Will the recent twin announcements of the Microsoft Surface tablet and Windows 8 be game changers? An early adaptor I spoke with recently was thrilled with both the Surface tablet and the new OS. Certainly Microsoft is late to the touch screen tablet game but the Windows ecosystem and user base are both huge so maybe not too late. If you're not a pioneer, I'd advise waiting on the Surface till more reports are in. It's not likely there's a big penalty for waiting three or four months but a premature wrong decision could be painful. It so often comes down to "can I run Office on my tablet" - a subject I've discussed many times before. In summary you'll never get the full Office experience on a ten inch tablet no matter who makes it.
You might want to check out this Windows 8 Cheatsheet. It's a lengthy discussion of some things you'll need to know as you switch to this significantly different version of Windows. And if you want even more information USA Today compared Lenovo and Toshiba hybrids (laptops with touch screens also called convertibles) running Windows 8 in this review.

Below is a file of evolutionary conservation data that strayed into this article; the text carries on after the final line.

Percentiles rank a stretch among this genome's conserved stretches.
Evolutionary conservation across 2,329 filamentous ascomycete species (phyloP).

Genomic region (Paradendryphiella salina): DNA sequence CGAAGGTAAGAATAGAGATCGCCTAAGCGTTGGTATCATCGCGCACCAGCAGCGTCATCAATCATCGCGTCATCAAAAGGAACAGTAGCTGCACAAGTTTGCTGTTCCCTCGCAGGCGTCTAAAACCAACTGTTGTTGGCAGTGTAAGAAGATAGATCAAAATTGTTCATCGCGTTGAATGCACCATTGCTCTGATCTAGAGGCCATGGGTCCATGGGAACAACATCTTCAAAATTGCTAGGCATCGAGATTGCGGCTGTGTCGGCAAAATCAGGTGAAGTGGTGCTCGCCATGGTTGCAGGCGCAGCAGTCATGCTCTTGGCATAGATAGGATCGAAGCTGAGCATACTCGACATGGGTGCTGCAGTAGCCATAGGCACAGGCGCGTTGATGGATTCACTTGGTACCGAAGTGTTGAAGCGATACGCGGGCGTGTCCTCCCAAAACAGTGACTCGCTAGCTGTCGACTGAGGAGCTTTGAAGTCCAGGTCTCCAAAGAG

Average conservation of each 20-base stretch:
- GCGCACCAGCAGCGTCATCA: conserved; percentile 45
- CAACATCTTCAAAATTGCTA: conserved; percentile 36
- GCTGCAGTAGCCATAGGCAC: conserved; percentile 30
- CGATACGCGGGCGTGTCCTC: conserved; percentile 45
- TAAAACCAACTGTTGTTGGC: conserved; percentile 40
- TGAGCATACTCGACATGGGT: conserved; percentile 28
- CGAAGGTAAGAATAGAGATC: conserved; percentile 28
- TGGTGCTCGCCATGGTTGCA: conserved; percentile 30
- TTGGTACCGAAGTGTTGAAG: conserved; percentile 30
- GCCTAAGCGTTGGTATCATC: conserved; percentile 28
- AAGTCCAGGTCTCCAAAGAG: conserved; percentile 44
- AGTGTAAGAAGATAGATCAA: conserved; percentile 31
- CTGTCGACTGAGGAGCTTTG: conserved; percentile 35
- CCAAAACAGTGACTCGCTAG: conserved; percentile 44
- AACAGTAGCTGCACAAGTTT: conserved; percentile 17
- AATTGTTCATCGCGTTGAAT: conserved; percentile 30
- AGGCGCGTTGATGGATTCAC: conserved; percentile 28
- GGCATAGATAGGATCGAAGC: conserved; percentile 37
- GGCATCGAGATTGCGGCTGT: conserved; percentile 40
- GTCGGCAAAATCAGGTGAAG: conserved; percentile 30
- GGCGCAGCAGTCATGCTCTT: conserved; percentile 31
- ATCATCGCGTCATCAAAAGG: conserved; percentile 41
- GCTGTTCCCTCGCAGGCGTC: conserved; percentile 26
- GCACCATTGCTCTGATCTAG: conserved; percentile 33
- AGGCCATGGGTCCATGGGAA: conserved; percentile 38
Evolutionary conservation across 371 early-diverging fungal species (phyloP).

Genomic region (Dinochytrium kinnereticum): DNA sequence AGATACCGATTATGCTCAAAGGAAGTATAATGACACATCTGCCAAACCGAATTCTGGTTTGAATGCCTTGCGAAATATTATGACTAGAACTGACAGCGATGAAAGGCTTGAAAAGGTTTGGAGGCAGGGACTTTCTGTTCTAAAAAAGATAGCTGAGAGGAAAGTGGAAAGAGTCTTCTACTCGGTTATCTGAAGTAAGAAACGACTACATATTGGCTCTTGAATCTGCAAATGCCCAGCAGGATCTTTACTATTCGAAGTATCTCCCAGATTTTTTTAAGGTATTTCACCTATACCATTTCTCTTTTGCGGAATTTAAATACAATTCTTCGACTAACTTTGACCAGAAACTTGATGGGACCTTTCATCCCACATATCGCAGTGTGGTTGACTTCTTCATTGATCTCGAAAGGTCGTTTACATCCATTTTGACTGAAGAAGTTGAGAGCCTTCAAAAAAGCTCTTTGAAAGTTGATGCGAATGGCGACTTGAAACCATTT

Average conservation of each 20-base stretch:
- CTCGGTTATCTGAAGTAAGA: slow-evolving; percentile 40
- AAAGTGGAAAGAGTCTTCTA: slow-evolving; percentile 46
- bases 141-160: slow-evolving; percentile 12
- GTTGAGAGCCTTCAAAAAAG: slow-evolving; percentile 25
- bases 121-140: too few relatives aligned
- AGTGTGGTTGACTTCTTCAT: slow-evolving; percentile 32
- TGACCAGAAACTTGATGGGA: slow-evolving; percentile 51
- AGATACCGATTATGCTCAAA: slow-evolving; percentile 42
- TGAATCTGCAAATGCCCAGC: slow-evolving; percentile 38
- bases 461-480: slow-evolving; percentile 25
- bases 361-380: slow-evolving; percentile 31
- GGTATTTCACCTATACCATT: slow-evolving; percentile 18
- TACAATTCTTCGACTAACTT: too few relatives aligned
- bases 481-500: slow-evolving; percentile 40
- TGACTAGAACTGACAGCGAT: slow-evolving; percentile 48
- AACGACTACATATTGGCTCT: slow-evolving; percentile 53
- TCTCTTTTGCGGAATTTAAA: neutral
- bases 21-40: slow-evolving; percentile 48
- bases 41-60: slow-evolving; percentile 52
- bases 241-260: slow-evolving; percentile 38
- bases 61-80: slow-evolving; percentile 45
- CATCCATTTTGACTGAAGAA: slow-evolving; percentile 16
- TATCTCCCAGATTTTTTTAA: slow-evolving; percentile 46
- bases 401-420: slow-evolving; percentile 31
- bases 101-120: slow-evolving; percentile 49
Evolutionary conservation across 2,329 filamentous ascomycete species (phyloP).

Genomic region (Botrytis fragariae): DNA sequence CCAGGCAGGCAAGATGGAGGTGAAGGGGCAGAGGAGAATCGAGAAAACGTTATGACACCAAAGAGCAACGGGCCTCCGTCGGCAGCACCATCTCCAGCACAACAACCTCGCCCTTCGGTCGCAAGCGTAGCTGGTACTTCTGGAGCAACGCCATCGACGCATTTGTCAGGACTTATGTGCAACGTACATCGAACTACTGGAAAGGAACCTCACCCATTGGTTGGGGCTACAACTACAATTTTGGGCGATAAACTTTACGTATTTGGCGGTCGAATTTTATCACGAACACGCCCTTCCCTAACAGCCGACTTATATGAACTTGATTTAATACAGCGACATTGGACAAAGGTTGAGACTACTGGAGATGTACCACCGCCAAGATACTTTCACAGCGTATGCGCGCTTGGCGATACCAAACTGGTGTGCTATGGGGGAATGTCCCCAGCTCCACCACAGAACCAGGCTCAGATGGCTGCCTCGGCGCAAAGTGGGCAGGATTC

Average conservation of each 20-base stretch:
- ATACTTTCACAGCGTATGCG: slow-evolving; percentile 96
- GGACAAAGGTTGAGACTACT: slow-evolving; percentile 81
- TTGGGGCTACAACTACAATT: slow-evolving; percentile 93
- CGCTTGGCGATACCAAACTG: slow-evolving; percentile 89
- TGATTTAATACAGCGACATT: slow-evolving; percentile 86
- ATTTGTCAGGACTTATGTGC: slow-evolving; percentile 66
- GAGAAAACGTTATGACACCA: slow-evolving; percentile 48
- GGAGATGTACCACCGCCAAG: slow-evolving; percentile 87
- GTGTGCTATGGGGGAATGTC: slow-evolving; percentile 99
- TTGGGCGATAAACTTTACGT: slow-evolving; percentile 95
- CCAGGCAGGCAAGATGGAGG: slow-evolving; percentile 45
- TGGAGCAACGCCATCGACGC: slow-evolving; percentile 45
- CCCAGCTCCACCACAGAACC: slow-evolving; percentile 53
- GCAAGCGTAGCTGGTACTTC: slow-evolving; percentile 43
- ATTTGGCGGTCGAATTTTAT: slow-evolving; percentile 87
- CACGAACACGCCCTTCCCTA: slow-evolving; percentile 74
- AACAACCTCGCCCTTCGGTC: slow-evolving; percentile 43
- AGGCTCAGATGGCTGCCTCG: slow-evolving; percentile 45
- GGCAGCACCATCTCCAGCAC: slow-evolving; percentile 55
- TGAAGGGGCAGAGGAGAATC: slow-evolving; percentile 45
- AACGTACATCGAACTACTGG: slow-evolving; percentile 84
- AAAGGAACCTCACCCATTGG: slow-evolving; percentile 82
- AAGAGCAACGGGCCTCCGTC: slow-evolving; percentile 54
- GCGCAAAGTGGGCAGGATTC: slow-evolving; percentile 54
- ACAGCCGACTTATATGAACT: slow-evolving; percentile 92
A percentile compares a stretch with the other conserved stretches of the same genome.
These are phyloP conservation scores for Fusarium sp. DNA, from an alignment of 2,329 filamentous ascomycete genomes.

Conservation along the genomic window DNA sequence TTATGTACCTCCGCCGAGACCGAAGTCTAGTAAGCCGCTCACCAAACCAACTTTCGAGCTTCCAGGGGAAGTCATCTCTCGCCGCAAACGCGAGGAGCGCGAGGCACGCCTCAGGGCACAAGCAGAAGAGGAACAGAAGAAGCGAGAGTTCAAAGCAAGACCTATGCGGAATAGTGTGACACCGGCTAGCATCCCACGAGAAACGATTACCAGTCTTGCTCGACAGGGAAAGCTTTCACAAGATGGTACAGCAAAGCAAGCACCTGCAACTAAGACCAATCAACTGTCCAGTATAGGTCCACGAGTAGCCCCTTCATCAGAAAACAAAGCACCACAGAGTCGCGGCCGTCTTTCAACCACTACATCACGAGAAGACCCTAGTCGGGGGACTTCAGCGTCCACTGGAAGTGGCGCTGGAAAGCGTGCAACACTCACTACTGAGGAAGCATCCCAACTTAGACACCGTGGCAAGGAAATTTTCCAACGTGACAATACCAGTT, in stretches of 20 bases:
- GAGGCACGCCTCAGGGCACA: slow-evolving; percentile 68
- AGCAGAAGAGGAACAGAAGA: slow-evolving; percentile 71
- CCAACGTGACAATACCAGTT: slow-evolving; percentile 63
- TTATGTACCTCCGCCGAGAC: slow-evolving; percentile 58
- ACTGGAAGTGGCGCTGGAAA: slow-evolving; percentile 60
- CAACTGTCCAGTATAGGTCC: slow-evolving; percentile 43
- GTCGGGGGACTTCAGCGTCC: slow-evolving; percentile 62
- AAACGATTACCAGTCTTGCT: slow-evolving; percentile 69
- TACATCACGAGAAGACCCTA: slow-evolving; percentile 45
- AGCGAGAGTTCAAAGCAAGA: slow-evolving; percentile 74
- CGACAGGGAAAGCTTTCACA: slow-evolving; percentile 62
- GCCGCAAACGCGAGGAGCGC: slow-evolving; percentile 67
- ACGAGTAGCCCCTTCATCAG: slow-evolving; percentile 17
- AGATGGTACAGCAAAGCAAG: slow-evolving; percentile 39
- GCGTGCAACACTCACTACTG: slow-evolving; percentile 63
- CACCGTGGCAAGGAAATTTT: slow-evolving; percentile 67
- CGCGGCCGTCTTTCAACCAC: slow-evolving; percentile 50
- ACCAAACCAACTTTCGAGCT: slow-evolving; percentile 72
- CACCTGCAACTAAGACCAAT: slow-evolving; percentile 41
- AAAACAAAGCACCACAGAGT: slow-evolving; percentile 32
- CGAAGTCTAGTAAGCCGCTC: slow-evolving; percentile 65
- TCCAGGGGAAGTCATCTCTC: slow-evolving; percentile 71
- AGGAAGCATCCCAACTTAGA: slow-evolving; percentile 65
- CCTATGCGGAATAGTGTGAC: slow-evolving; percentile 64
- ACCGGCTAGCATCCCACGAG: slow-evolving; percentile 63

The reviews of Windows 8 have been universally bad and sales have reportedly been slow although no official numbers have been released by Microsoft. Their stats usually refer to copies delivered to resellers - not sold to customers. It's easy to try out Win8 now since PCs are widely available at electronics stores across the country and most have touch screens as well as a variety of tablet/screen/keyboard configurations. If you absolutely need a new PC and don't find Windows 8 appealing, check with the company before you buy to see what it will take to downgrade to Windows 7. Most new Windows 8 PCs come with advertising apps (bloatware) preinstalled; for a fee you should be able to have them removed.
In many ways the Surface doesn't seem to be a real threat to Android or Apple tablets since it costs twice as much, is heavier and has half the battery life.